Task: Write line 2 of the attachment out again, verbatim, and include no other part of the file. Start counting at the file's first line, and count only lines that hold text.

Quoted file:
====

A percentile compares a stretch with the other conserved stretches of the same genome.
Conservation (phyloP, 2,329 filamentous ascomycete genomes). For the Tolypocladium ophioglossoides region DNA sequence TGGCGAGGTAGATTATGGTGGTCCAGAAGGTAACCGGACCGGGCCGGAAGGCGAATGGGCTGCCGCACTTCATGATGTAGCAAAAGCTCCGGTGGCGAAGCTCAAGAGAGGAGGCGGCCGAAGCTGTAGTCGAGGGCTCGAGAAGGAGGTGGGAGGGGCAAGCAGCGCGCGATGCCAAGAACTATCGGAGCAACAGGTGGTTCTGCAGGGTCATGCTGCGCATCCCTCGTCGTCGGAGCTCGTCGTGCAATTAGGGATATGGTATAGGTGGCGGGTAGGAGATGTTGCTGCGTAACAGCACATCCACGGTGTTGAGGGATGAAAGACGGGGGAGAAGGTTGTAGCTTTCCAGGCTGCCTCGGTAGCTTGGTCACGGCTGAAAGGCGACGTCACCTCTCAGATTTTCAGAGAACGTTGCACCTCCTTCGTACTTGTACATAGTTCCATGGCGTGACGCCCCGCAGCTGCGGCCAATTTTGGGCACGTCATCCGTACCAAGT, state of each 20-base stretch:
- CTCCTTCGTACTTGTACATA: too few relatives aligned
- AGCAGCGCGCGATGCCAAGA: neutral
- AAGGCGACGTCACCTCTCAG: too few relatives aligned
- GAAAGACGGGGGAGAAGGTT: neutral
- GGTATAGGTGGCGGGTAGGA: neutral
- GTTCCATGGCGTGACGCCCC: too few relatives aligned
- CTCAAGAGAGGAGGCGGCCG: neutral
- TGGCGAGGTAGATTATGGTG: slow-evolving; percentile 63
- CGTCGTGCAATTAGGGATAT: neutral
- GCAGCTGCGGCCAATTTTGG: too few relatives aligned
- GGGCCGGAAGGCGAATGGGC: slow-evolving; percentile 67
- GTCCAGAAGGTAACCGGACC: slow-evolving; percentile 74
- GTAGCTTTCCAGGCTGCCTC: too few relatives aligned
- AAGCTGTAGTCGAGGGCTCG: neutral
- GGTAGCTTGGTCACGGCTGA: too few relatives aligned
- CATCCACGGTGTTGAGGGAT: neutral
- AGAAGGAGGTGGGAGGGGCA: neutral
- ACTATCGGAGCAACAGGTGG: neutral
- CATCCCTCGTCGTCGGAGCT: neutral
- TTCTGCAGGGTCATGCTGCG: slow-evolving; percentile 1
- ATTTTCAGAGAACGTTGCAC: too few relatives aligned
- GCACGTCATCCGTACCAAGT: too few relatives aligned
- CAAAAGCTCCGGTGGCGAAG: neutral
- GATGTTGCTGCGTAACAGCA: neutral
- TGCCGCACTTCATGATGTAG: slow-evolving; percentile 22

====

Conservation (phyloP, 2,329 filamentous ascomycete genomes). For the Tolypocladium ophioglossoides region DNA sequence TGGCGAGGTAGATTATGGTGGTCCAGAAGGTAACCGGACCGGGCCGGAAGGCGAATGGGCTGCCGCACTTCATGATGTAGCAAAAGCTCCGGTGGCGAAGCTCAAGAGAGGAGGCGGCCGAAGCTGTAGTCGAGGGCTCGAGAAGGAGGTGGGAGGGGCAAGCAGCGCGCGATGCCAAGAACTATCGGAGCAACAGGTGGTTCTGCAGGGTCATGCTGCGCATCCCTCGTCGTCGGAGCTCGTCGTGCAATTAGGGATATGGTATAGGTGGCGGGTAGGAGATGTTGCTGCGTAACAGCACATCCACGGTGTTGAGGGATGAAAGACGGGGGAGAAGGTTGTAGCTTTCCAGGCTGCCTCGGTAGCTTGGTCACGGCTGAAAGGCGACGTCACCTCTCAGATTTTCAGAGAACGTTGCACCTCCTTCGTACTTGTACATAGTTCCATGGCGTGACGCCCCGCAGCTGCGGCCAATTTTGGGCACGTCATCCGTACCAAGT, state of each 20-base stretch: